The summer months are upon us, even if farmers' markets are a more reliable indicator of season in this town than the weather report. And no matter how much fog rolls in over the next few months, summer means ice cream. San Francisco has no shortage of top-notch ice cream shops, featuring flavors made lovingly with the finest local, organic ingredients. But as much as I appreciate TCHO chocolate and peak-of-season strawberry, I was more interested in the weird flavors — the ones that don't sound like they could possibly be any good. So I went on an epic ice cream binge to find out.
I started at Humphry Slocombe in the Mission, probably the city's best-known ice creamery outside of Bi-Rite (2790 Harrison, 550-6971, HumphrySlocombe.com). The small storefront is as famous as much for the personality of owners Jake Godby and Sean Vahey as it is for Secret Breakfast, a brilliantly named and totally delicious flavor made with corn flakes and a slug of bourbon. But I've never had a bad scoop there, so it was with great trust that I ordered the salt and pepper ice cream, figuring it couldn't be that much different from the ubiquitous salted caramel. I was wrong. Imagine the coating on an order of salt-and-pepper crab at R & G Lounge, made over into a dessert. It was probably the closest my taste buds will ever come to a salt lick, and though it wasn't entirely unpleasant, I couldn't imagine a circumstance where a scoop wouldn't leave me craving something more dessert-like.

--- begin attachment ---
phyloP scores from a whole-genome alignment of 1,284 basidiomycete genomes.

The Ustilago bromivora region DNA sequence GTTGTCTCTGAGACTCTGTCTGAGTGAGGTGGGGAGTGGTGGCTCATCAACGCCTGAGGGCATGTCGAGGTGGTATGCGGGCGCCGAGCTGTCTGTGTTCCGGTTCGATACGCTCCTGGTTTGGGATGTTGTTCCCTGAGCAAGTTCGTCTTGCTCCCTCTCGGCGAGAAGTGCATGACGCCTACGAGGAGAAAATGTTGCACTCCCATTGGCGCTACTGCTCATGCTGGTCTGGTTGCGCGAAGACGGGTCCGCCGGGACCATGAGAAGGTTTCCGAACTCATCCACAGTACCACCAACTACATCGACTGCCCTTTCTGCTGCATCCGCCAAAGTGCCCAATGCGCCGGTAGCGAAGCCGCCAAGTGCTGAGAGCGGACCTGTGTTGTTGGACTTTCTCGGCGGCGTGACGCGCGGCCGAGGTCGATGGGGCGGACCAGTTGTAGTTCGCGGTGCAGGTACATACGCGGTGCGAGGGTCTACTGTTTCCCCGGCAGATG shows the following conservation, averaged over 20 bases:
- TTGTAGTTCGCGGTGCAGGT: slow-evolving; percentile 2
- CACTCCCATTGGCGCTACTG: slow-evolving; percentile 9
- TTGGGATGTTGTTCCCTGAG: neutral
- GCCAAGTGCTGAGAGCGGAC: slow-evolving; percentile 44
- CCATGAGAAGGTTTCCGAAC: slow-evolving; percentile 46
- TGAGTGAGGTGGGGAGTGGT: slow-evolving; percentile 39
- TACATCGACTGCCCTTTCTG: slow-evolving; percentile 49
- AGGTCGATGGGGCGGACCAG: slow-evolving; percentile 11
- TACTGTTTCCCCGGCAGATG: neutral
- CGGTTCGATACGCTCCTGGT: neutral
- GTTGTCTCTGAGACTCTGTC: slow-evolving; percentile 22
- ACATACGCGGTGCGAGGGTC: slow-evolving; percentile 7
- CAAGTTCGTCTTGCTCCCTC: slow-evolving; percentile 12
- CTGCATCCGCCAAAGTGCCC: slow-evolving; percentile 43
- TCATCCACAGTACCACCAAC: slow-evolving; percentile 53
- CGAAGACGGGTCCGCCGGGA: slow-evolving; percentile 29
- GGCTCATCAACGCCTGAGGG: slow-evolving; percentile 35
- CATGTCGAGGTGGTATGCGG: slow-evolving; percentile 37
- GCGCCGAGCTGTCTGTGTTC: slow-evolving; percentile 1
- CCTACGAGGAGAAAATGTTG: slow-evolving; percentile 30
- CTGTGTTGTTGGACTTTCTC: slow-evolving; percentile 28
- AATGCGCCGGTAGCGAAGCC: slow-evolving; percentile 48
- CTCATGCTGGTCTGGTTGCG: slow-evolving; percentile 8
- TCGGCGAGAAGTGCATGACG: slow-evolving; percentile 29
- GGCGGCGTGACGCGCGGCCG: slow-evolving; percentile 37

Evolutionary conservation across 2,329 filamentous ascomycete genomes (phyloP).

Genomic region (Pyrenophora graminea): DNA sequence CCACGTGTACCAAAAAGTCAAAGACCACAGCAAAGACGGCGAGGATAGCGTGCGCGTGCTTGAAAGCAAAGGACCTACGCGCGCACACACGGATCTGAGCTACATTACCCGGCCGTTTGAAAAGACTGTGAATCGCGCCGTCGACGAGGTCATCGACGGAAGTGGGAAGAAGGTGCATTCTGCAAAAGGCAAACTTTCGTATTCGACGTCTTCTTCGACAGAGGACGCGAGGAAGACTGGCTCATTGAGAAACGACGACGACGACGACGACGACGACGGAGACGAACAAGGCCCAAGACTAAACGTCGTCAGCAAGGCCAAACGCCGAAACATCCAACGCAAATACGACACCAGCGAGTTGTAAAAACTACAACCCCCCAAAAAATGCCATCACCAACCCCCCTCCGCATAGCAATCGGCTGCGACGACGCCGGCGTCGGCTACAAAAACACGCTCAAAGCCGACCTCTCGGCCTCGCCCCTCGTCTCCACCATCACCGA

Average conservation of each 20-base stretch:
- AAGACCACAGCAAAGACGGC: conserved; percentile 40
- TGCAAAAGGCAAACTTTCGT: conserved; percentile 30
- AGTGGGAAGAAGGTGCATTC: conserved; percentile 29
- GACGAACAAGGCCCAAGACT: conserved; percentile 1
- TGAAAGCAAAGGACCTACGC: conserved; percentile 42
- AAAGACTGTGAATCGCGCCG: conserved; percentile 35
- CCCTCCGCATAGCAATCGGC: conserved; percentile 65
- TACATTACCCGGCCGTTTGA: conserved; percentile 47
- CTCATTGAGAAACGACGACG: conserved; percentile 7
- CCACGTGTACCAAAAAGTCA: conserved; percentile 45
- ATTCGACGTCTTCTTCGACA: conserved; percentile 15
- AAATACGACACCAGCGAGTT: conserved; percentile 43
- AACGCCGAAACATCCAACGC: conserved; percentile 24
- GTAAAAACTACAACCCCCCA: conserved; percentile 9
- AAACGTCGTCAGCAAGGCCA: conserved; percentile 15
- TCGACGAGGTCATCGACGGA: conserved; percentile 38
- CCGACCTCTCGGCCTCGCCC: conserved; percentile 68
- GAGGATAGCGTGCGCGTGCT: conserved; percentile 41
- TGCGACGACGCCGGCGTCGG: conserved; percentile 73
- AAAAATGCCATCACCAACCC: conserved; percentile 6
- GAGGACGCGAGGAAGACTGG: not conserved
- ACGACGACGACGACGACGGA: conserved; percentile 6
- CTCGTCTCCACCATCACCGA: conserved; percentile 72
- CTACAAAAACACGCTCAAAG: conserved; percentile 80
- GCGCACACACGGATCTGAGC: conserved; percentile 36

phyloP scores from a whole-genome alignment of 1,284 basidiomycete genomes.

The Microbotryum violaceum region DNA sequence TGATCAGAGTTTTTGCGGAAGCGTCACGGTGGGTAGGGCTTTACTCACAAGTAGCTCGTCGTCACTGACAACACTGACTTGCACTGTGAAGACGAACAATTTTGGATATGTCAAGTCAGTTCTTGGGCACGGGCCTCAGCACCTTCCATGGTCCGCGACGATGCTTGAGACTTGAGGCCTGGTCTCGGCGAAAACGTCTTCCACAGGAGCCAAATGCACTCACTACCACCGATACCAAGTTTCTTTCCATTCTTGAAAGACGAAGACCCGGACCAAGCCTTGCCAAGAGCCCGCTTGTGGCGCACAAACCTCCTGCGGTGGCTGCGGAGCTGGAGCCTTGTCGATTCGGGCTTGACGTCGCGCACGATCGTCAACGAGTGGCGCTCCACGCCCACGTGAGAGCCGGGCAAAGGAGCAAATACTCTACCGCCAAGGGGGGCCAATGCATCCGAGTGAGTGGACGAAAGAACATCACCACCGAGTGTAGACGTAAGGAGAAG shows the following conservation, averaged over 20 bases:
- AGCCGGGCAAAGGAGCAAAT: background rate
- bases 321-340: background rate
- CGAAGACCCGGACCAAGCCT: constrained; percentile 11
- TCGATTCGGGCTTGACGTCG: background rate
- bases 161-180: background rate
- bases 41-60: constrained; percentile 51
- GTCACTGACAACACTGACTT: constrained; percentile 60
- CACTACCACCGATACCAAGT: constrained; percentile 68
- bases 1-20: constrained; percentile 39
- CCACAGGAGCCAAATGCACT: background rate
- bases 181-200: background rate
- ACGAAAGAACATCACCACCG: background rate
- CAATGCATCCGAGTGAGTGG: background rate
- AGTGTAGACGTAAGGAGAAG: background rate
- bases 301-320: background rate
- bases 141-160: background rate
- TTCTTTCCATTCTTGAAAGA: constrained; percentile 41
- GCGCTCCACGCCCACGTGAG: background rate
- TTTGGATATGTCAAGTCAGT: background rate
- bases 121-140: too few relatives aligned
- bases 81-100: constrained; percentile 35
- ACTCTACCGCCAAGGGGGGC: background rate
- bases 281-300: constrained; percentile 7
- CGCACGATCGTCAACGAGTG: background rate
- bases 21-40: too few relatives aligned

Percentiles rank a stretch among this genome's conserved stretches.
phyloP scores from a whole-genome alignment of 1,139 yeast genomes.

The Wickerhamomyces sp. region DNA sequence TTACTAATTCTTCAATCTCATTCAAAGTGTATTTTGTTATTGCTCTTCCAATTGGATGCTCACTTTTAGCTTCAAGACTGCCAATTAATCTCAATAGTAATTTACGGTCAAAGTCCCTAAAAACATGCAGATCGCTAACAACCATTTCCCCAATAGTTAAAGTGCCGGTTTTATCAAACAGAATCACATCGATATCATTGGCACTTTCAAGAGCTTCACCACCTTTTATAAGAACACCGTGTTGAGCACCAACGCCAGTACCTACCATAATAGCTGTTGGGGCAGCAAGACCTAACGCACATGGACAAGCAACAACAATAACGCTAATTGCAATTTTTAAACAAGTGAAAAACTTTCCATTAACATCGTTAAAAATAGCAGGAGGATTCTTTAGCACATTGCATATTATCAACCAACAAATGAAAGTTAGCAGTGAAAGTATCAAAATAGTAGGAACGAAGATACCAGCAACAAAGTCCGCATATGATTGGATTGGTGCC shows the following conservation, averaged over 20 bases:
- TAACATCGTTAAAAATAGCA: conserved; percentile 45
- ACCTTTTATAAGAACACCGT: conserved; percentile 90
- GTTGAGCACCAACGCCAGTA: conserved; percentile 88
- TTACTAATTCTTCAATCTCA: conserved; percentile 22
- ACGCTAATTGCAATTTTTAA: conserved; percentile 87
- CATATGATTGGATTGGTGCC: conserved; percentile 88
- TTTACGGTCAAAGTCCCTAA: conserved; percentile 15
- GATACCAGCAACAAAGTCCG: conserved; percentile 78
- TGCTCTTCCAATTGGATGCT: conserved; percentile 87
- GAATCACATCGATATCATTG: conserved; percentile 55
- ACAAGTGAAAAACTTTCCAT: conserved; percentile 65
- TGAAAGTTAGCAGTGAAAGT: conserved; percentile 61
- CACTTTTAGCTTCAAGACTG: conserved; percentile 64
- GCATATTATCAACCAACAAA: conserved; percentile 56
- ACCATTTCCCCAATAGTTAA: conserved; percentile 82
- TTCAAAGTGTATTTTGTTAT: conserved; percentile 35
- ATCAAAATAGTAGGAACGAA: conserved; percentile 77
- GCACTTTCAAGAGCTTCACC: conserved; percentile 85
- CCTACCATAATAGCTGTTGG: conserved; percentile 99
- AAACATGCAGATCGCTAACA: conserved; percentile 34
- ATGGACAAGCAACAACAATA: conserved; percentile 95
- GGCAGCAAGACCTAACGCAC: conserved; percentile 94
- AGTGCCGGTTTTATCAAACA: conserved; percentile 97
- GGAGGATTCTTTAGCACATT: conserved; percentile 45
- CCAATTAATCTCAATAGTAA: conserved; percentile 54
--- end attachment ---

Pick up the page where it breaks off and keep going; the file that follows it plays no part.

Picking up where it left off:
Looking for something a little less advanced, I headed down Guerrero to the charmingly old-fashioned Mitchell's, which has been an S.F. staple since 1952 (688 San Jose, 648-2300, MitchellsIceCream.com). Known for its tropical flavors, Mitchell's claims to be the first to serve mango ice cream in the city. But its claim to ice cream exotica is avocado, a pale green ice cream the color of pistachio. Unsurprisingly, avocado ice cream tastes like a perfectly ripe avocado, like extra-smooth guacamole without the kick, and though it's not at all sweet, the fruit is creamy enough to make it satisfying (it's a popular flavor in Mexico and Asia). I also sampled ube, purple yam, which started out as sweet and fresh as strawberry but settled into an appealing earthy flavor.